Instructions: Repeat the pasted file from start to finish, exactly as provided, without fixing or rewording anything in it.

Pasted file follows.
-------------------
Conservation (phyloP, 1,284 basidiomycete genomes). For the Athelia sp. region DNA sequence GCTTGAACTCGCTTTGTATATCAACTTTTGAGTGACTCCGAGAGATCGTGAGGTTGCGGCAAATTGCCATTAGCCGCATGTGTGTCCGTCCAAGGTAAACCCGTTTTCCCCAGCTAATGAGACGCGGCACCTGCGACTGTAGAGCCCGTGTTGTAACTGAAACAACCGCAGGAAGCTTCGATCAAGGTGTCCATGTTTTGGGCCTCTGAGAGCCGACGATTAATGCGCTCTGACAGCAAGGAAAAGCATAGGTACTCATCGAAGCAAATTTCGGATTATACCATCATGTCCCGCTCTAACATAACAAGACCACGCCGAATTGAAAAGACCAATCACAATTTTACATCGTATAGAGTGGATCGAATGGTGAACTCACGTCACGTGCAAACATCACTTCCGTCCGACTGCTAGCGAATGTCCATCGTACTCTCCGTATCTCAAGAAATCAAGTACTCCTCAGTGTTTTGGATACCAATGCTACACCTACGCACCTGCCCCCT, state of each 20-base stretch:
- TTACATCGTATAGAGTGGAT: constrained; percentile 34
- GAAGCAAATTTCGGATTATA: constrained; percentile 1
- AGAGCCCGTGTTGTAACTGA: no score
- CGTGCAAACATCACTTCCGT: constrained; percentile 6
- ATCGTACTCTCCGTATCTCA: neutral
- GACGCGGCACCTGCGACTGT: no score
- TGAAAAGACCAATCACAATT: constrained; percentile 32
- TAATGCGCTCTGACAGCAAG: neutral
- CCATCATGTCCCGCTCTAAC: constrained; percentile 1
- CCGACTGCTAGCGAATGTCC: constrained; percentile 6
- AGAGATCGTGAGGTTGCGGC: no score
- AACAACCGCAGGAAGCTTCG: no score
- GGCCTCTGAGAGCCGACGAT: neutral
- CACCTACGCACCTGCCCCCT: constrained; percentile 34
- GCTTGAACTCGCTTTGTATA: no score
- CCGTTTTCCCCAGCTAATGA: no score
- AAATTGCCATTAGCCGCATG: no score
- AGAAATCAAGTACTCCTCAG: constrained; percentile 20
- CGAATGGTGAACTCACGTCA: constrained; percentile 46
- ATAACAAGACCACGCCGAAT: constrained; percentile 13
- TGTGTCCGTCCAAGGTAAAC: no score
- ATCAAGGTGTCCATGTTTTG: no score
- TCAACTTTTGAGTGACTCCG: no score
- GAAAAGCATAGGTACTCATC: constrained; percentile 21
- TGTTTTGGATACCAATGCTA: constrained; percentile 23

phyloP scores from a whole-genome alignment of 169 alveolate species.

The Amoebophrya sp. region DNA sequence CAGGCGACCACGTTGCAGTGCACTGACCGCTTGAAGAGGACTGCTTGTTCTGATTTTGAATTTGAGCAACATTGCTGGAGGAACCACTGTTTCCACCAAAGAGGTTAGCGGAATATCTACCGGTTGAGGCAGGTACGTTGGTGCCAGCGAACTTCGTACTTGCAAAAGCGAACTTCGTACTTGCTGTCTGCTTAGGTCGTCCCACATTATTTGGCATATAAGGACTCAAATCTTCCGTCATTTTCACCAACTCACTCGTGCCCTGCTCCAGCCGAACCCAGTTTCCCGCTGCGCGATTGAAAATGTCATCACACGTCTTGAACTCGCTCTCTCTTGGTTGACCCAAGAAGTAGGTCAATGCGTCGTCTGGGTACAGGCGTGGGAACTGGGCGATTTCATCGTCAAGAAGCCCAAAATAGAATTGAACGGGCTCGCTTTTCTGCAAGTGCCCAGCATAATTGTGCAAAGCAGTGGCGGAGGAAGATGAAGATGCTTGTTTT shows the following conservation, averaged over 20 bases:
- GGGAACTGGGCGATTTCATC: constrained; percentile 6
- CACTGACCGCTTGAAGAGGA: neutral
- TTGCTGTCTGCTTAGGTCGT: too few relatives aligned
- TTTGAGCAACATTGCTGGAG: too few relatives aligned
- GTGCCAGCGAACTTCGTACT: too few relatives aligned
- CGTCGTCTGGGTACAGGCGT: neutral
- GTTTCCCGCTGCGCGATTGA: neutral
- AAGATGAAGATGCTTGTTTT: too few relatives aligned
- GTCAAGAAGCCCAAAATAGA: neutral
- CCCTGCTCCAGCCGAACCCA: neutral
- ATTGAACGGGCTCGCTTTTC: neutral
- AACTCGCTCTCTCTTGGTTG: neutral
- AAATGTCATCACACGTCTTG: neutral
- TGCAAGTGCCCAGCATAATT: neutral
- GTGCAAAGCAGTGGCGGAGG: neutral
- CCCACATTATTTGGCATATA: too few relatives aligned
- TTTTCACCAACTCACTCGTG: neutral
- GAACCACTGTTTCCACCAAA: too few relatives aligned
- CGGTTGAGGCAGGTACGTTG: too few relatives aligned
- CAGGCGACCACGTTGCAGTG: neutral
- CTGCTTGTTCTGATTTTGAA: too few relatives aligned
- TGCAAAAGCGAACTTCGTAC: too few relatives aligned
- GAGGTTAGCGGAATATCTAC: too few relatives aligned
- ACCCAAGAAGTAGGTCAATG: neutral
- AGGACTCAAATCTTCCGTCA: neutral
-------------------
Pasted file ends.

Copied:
Conservation (phyloP, 1,284 basidiomycete genomes). For the Athelia sp. region DNA sequence GCTTGAACTCGCTTTGTATATCAACTTTTGAGTGACTCCGAGAGATCGTGAGGTTGCGGCAAATTGCCATTAGCCGCATGTGTGTCCGTCCAAGGTAAACCCGTTTTCCCCAGCTAATGAGACGCGGCACCTGCGACTGTAGAGCCCGTGTTGTAACTGAAACAACCGCAGGAAGCTTCGATCAAGGTGTCCATGTTTTGGGCCTCTGAGAGCCGACGATTAATGCGCTCTGACAGCAAGGAAAAGCATAGGTACTCATCGAAGCAAATTTCGGATTATACCATCATGTCCCGCTCTAACATAACAAGACCACGCCGAATTGAAAAGACCAATCACAATTTTACATCGTATAGAGTGGATCGAATGGTGAACTCACGTCACGTGCAAACATCACTTCCGTCCGACTGCTAGCGAATGTCCATCGTACTCTCCGTATCTCAAGAAATCAAGTACTCCTCAGTGTTTTGGATACCAATGCTACACCTACGCACCTGCCCCCT, state of each 20-base stretch:
- TTACATCGTATAGAGTGGAT: constrained; percentile 34
- GAAGCAAATTTCGGATTATA: constrained; percentile 1
- AGAGCCCGTGTTGTAACTGA: no score
- CGTGCAAACATCACTTCCGT: constrained; percentile 6
- ATCGTACTCTCCGTATCTCA: neutral
- GACGCGGCACCTGCGACTGT: no score
- TGAAAAGACCAATCACAATT: constrained; percentile 32
- TAATGCGCTCTGACAGCAAG: neutral
- CCATCATGTCCCGCTCTAAC: constrained; percentile 1
- CCGACTGCTAGCGAATGTCC: constrained; percentile 6
- AGAGATCGTGAGGTTGCGGC: no score
- AACAACCGCAGGAAGCTTCG: no score
- GGCCTCTGAGAGCCGACGAT: neutral
- CACCTACGCACCTGCCCCCT: constrained; percentile 34
- GCTTGAACTCGCTTTGTATA: no score
- CCGTTTTCCCCAGCTAATGA: no score
- AAATTGCCATTAGCCGCATG: no score
- AGAAATCAAGTACTCCTCAG: constrained; percentile 20
- CGAATGGTGAACTCACGTCA: constrained; percentile 46
- ATAACAAGACCACGCCGAAT: constrained; percentile 13
- TGTGTCCGTCCAAGGTAAAC: no score
- ATCAAGGTGTCCATGTTTTG: no score
- TCAACTTTTGAGTGACTCCG: no score
- GAAAAGCATAGGTACTCATC: constrained; percentile 21
- TGTTTTGGATACCAATGCTA: constrained; percentile 23

phyloP scores from a whole-genome alignment of 169 alveolate species.

The Amoebophrya sp. region DNA sequence CAGGCGACCACGTTGCAGTGCACTGACCGCTTGAAGAGGACTGCTTGTTCTGATTTTGAATTTGAGCAACATTGCTGGAGGAACCACTGTTTCCACCAAAGAGGTTAGCGGAATATCTACCGGTTGAGGCAGGTACGTTGGTGCCAGCGAACTTCGTACTTGCAAAAGCGAACTTCGTACTTGCTGTCTGCTTAGGTCGTCCCACATTATTTGGCATATAAGGACTCAAATCTTCCGTCATTTTCACCAACTCACTCGTGCCCTGCTCCAGCCGAACCCAGTTTCCCGCTGCGCGATTGAAAATGTCATCACACGTCTTGAACTCGCTCTCTCTTGGTTGACCCAAGAAGTAGGTCAATGCGTCGTCTGGGTACAGGCGTGGGAACTGGGCGATTTCATCGTCAAGAAGCCCAAAATAGAATTGAACGGGCTCGCTTTTCTGCAAGTGCCCAGCATAATTGTGCAAAGCAGTGGCGGAGGAAGATGAAGATGCTTGTTTT shows the following conservation, averaged over 20 bases:
- GGGAACTGGGCGATTTCATC: constrained; percentile 6
- CACTGACCGCTTGAAGAGGA: neutral
- TTGCTGTCTGCTTAGGTCGT: too few relatives aligned
- TTTGAGCAACATTGCTGGAG: too few relatives aligned
- GTGCCAGCGAACTTCGTACT: too few relatives aligned
- CGTCGTCTGGGTACAGGCGT: neutral
- GTTTCCCGCTGCGCGATTGA: neutral
- AAGATGAAGATGCTTGTTTT: too few relatives aligned
- GTCAAGAAGCCCAAAATAGA: neutral
- CCCTGCTCCAGCCGAACCCA: neutral
- ATTGAACGGGCTCGCTTTTC: neutral
- AACTCGCTCTCTCTTGGTTG: neutral
- AAATGTCATCACACGTCTTG: neutral
- TGCAAGTGCCCAGCATAATT: neutral
- GTGCAAAGCAGTGGCGGAGG: neutral
- CCCACATTATTTGGCATATA: too few relatives aligned
- TTTTCACCAACTCACTCGTG: neutral
- GAACCACTGTTTCCACCAAA: too few relatives aligned
- CGGTTGAGGCAGGTACGTTG: too few relatives aligned
- CAGGCGACCACGTTGCAGTG: neutral
- CTGCTTGTTCTGATTTTGAA: too few relatives aligned
- TGCAAAAGCGAACTTCGTAC: too few relatives aligned
- GAGGTTAGCGGAATATCTAC: too few relatives aligned
- ACCCAAGAAGTAGGTCAATG: neutral
- AGGACTCAAATCTTCCGTCA: neutral